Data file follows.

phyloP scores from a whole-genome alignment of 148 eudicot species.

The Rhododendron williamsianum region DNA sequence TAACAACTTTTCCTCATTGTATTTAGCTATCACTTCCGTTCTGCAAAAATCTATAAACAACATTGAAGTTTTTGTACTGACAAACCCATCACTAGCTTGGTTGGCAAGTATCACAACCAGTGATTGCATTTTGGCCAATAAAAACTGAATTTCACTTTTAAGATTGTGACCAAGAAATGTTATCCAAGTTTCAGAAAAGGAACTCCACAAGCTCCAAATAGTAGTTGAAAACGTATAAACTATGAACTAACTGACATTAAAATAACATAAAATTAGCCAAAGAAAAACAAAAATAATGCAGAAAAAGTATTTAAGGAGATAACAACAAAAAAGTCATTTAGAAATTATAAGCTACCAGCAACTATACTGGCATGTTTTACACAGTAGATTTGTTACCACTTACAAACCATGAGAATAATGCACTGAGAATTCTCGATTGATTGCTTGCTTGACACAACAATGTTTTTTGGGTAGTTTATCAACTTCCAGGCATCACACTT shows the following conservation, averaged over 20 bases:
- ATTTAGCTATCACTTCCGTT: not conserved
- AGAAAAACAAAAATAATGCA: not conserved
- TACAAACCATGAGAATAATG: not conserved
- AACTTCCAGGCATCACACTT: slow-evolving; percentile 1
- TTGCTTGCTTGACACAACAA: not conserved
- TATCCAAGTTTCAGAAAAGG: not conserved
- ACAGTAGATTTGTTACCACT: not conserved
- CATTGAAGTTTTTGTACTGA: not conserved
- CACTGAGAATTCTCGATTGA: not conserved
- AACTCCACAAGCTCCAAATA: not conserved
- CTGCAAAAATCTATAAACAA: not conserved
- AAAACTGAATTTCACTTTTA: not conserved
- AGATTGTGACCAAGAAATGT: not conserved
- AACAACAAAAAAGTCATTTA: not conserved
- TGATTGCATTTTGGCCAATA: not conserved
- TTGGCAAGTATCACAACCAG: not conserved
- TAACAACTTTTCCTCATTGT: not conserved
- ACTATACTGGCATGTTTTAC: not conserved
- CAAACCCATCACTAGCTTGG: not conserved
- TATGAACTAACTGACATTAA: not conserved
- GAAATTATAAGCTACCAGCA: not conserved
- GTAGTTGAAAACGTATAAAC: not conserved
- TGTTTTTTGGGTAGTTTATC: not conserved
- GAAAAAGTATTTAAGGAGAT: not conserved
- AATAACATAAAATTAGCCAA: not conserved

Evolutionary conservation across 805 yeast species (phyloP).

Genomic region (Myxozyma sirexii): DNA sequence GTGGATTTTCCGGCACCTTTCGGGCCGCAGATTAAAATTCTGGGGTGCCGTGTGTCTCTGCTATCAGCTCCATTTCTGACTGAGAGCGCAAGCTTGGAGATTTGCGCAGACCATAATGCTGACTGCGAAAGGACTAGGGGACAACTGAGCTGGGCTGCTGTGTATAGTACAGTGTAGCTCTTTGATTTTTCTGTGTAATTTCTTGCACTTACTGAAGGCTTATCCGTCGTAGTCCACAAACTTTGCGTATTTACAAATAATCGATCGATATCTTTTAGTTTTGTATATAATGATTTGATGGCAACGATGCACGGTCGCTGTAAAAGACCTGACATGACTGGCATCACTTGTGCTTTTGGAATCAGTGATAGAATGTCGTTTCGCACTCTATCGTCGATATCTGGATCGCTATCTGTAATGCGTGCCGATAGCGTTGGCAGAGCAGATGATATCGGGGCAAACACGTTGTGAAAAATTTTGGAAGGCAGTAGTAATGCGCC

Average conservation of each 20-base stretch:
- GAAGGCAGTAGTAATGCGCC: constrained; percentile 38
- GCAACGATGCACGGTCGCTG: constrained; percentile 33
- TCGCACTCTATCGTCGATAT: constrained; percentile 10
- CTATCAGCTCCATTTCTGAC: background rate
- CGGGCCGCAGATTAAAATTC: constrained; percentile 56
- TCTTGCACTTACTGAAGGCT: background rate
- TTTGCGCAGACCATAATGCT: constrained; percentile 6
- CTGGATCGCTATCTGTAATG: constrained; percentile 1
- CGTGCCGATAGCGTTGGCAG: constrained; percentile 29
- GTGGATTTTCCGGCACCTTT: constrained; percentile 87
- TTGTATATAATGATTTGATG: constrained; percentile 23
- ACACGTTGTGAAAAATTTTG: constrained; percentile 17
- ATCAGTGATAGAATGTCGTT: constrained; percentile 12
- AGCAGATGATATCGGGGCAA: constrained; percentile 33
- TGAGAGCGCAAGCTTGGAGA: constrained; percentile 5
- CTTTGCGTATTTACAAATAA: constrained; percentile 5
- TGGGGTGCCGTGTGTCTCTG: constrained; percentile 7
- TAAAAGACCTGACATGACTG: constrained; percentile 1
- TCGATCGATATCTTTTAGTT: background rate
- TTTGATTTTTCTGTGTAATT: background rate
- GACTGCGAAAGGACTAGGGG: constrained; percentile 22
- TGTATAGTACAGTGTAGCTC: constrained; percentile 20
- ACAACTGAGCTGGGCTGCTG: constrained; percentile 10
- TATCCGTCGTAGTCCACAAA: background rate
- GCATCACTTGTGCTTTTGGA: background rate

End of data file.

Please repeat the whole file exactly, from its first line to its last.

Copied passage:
phyloP scores from a whole-genome alignment of 148 eudicot species.

The Rhododendron williamsianum region DNA sequence TAACAACTTTTCCTCATTGTATTTAGCTATCACTTCCGTTCTGCAAAAATCTATAAACAACATTGAAGTTTTTGTACTGACAAACCCATCACTAGCTTGGTTGGCAAGTATCACAACCAGTGATTGCATTTTGGCCAATAAAAACTGAATTTCACTTTTAAGATTGTGACCAAGAAATGTTATCCAAGTTTCAGAAAAGGAACTCCACAAGCTCCAAATAGTAGTTGAAAACGTATAAACTATGAACTAACTGACATTAAAATAACATAAAATTAGCCAAAGAAAAACAAAAATAATGCAGAAAAAGTATTTAAGGAGATAACAACAAAAAAGTCATTTAGAAATTATAAGCTACCAGCAACTATACTGGCATGTTTTACACAGTAGATTTGTTACCACTTACAAACCATGAGAATAATGCACTGAGAATTCTCGATTGATTGCTTGCTTGACACAACAATGTTTTTTGGGTAGTTTATCAACTTCCAGGCATCACACTT shows the following conservation, averaged over 20 bases:
- ATTTAGCTATCACTTCCGTT: not conserved
- AGAAAAACAAAAATAATGCA: not conserved
- TACAAACCATGAGAATAATG: not conserved
- AACTTCCAGGCATCACACTT: slow-evolving; percentile 1
- TTGCTTGCTTGACACAACAA: not conserved
- TATCCAAGTTTCAGAAAAGG: not conserved
- ACAGTAGATTTGTTACCACT: not conserved
- CATTGAAGTTTTTGTACTGA: not conserved
- CACTGAGAATTCTCGATTGA: not conserved
- AACTCCACAAGCTCCAAATA: not conserved
- CTGCAAAAATCTATAAACAA: not conserved
- AAAACTGAATTTCACTTTTA: not conserved
- AGATTGTGACCAAGAAATGT: not conserved
- AACAACAAAAAAGTCATTTA: not conserved
- TGATTGCATTTTGGCCAATA: not conserved
- TTGGCAAGTATCACAACCAG: not conserved
- TAACAACTTTTCCTCATTGT: not conserved
- ACTATACTGGCATGTTTTAC: not conserved
- CAAACCCATCACTAGCTTGG: not conserved
- TATGAACTAACTGACATTAA: not conserved
- GAAATTATAAGCTACCAGCA: not conserved
- GTAGTTGAAAACGTATAAAC: not conserved
- TGTTTTTTGGGTAGTTTATC: not conserved
- GAAAAAGTATTTAAGGAGAT: not conserved
- AATAACATAAAATTAGCCAA: not conserved

Evolutionary conservation across 805 yeast species (phyloP).

Genomic region (Myxozyma sirexii): DNA sequence GTGGATTTTCCGGCACCTTTCGGGCCGCAGATTAAAATTCTGGGGTGCCGTGTGTCTCTGCTATCAGCTCCATTTCTGACTGAGAGCGCAAGCTTGGAGATTTGCGCAGACCATAATGCTGACTGCGAAAGGACTAGGGGACAACTGAGCTGGGCTGCTGTGTATAGTACAGTGTAGCTCTTTGATTTTTCTGTGTAATTTCTTGCACTTACTGAAGGCTTATCCGTCGTAGTCCACAAACTTTGCGTATTTACAAATAATCGATCGATATCTTTTAGTTTTGTATATAATGATTTGATGGCAACGATGCACGGTCGCTGTAAAAGACCTGACATGACTGGCATCACTTGTGCTTTTGGAATCAGTGATAGAATGTCGTTTCGCACTCTATCGTCGATATCTGGATCGCTATCTGTAATGCGTGCCGATAGCGTTGGCAGAGCAGATGATATCGGGGCAAACACGTTGTGAAAAATTTTGGAAGGCAGTAGTAATGCGCC

Average conservation of each 20-base stretch:
- GAAGGCAGTAGTAATGCGCC: constrained; percentile 38
- GCAACGATGCACGGTCGCTG: constrained; percentile 33
- TCGCACTCTATCGTCGATAT: constrained; percentile 10
- CTATCAGCTCCATTTCTGAC: background rate
- CGGGCCGCAGATTAAAATTC: constrained; percentile 56
- TCTTGCACTTACTGAAGGCT: background rate
- TTTGCGCAGACCATAATGCT: constrained; percentile 6
- CTGGATCGCTATCTGTAATG: constrained; percentile 1
- CGTGCCGATAGCGTTGGCAG: constrained; percentile 29
- GTGGATTTTCCGGCACCTTT: constrained; percentile 87
- TTGTATATAATGATTTGATG: constrained; percentile 23
- ACACGTTGTGAAAAATTTTG: constrained; percentile 17
- ATCAGTGATAGAATGTCGTT: constrained; percentile 12
- AGCAGATGATATCGGGGCAA: constrained; percentile 33
- TGAGAGCGCAAGCTTGGAGA: constrained; percentile 5
- CTTTGCGTATTTACAAATAA: constrained; percentile 5
- TGGGGTGCCGTGTGTCTCTG: constrained; percentile 7
- TAAAAGACCTGACATGACTG: constrained; percentile 1
- TCGATCGATATCTTTTAGTT: background rate
- TTTGATTTTTCTGTGTAATT: background rate
- GACTGCGAAAGGACTAGGGG: constrained; percentile 22
- TGTATAGTACAGTGTAGCTC: constrained; percentile 20
- ACAACTGAGCTGGGCTGCTG: constrained; percentile 10
- TATCCGTCGTAGTCCACAAA: background rate
- GCATCACTTGTGCTTTTGGA: background rate